It’s a saga fit for the silver screen, but its focus is some very real art: A family is battling over Norman Rockwell works that were allegedly stolen and hidden in the White House.
To understand what’s happening, you have to go all the way back to 1943. That year, Rockwell created sketches and watercolors depicting a day in the White House’s executive wing. The originals were given to President Franklin D. Roosevelt’s press secretary Stephen Early, and now his descendants are fighting over them, the Wall Street Journal reported on Wednesday.
In a lawsuit filed Monday in U.S. District Court, heirs of Early’s sons allege that Helen Early Elam, Early’s daughter, was involved in a scheme to loan the works to the White House in 1978 in order to “hide the Rockwells for a significant time period to ‘launder’ or ‘wash’ the ownership of artwork, in the effort to obtain sole ownership,” according to court documents reviewed by the WSJ. (The works were initially meant to be shared by the family.) The heirs believed that the art was in storage until Thomas Early, one of Stephen’s sons, saw them during a TV interview with then-President Donald Trump in the White House.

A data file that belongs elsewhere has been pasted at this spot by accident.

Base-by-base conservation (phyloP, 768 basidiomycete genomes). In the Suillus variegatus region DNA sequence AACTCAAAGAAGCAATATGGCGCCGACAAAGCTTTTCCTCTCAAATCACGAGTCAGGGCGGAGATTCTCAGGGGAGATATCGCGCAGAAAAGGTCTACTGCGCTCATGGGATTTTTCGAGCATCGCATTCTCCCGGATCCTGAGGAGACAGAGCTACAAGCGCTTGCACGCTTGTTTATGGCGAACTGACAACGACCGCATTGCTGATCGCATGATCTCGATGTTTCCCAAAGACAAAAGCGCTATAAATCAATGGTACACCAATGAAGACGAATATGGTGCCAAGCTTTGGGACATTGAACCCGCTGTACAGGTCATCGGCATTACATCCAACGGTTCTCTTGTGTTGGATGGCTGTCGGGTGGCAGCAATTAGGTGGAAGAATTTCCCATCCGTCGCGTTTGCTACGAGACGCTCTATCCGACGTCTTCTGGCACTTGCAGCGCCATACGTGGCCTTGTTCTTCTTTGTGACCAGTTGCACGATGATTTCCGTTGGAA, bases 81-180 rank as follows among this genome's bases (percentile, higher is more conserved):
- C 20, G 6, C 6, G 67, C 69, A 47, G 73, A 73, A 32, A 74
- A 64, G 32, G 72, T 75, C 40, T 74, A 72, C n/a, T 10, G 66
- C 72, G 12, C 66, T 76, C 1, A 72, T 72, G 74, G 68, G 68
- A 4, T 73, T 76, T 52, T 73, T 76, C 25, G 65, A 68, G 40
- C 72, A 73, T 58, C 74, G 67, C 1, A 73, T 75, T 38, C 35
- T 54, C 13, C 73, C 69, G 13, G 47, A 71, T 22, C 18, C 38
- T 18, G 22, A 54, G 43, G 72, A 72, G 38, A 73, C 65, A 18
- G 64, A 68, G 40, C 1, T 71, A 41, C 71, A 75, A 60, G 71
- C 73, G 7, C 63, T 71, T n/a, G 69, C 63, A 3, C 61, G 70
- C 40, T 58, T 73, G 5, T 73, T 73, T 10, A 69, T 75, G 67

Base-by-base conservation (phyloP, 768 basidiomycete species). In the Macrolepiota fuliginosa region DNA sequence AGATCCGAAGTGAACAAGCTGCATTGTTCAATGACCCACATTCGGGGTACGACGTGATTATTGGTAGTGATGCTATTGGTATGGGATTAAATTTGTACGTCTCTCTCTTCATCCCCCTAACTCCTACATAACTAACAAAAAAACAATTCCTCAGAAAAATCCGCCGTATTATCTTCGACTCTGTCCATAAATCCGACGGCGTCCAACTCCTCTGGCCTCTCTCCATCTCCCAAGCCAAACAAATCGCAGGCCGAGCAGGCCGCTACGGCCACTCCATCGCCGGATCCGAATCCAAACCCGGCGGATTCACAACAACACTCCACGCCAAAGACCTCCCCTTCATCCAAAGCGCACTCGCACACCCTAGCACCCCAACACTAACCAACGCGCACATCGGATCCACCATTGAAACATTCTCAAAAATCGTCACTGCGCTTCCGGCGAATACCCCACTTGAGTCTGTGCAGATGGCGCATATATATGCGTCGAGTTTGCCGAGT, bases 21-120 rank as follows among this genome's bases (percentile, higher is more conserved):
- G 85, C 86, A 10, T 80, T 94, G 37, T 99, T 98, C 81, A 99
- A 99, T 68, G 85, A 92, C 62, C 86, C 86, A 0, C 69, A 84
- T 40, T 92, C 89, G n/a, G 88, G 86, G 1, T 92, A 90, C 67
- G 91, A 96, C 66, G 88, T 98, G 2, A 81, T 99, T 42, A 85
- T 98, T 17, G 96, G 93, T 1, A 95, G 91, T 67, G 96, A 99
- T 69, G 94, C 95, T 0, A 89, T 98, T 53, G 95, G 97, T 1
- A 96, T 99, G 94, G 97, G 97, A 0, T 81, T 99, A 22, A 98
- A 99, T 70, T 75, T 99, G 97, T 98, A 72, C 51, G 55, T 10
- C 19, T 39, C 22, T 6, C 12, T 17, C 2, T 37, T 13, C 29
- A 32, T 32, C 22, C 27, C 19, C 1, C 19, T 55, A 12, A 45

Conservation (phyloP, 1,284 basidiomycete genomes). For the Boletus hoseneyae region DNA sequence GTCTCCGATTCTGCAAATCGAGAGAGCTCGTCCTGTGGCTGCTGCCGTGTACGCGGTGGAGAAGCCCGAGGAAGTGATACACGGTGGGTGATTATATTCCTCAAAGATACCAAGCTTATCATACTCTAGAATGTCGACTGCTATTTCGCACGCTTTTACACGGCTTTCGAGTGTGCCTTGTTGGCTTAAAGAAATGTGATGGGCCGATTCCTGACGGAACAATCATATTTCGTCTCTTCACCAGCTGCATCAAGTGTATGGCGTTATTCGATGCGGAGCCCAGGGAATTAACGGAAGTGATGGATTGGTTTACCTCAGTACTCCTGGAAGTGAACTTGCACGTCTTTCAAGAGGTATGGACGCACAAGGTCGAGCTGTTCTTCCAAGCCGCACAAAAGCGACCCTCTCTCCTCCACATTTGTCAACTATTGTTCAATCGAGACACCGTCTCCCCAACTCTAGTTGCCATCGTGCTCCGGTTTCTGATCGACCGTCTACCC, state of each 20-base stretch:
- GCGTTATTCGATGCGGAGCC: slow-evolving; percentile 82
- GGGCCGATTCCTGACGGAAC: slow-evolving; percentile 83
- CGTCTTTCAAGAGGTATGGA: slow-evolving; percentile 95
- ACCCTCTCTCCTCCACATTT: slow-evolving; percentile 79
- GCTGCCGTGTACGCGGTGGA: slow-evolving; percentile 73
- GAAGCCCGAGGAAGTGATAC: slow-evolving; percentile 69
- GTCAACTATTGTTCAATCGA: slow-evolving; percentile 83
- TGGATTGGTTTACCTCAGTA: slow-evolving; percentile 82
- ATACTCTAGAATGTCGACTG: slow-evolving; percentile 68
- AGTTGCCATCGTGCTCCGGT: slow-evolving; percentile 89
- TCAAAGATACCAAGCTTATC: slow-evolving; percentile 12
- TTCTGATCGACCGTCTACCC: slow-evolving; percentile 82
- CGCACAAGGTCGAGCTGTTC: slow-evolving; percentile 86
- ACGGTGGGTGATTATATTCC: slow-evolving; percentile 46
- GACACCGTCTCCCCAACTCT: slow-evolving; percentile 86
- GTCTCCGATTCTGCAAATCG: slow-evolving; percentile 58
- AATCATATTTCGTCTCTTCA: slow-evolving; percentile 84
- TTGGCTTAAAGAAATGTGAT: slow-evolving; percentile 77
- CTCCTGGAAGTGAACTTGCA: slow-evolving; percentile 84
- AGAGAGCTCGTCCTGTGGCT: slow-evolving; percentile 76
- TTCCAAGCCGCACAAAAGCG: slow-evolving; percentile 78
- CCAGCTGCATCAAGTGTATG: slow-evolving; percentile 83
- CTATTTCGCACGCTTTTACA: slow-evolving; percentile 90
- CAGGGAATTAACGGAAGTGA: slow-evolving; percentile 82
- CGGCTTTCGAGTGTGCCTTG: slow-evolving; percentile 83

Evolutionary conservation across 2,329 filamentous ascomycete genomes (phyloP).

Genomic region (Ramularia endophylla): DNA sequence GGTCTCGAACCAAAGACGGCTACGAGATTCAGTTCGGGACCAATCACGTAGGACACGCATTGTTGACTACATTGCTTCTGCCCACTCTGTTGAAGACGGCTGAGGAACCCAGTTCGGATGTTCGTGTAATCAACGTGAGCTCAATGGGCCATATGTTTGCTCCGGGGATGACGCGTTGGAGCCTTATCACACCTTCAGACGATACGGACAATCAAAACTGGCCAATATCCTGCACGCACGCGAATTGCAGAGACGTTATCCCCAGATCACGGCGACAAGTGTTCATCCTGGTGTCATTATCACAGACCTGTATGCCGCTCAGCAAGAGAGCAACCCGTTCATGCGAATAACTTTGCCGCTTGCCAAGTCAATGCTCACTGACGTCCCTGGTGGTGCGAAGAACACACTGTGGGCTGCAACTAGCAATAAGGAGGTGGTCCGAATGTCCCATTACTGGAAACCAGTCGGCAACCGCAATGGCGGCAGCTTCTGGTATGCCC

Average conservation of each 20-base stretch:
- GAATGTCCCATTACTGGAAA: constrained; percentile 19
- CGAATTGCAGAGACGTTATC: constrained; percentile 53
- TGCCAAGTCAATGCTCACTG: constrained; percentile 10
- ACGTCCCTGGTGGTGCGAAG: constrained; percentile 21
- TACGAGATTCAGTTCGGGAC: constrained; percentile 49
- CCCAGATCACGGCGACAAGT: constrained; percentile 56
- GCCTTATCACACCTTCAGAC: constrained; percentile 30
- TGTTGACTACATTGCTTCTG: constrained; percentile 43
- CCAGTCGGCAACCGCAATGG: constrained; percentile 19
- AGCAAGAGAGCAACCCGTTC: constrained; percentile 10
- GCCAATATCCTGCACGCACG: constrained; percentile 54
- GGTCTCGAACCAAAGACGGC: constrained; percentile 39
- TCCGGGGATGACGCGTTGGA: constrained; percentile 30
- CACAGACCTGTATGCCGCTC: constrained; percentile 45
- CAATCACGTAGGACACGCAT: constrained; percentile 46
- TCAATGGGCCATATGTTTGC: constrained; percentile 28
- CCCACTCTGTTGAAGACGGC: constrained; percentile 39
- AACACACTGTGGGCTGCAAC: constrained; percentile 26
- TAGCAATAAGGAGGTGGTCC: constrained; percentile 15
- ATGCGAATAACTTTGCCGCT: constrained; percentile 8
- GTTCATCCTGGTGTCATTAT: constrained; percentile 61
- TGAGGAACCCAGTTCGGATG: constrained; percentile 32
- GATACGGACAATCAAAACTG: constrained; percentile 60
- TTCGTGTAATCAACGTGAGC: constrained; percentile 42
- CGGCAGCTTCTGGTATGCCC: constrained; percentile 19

“Thomas was stunned,” Robert Goldman, a lawyer for the heirs, told the Wall Street Journal. “I’ve heard of people hiding secrets at the White House, but never art.”
David Fiske, a lawyer for Elam’s son, William Elam, counters that the allegations are “absolute fabrication,” and he told the WSJ that the Elams never stole anything. Rather, he said, Stephen gave the Rockwells to Helen, who later loaned them to the White House without ever trying to remain anonymous. “The notion that she lent these works to a building as public as the White House in order to hide them is ridiculously bogus,” Fiske said. (The White House declined to comment to the WSJ.)
Last summer, the White House removed the Rockwells and returned them to William, and a preliminary court hearing is scheduled for April 5. In the meantime, the White House has hung some photos of Joe Biden in their place, according to Politico.
That may be nice for the current president, but it doesn’t compare to having Norman Rockwell sketches on your wall.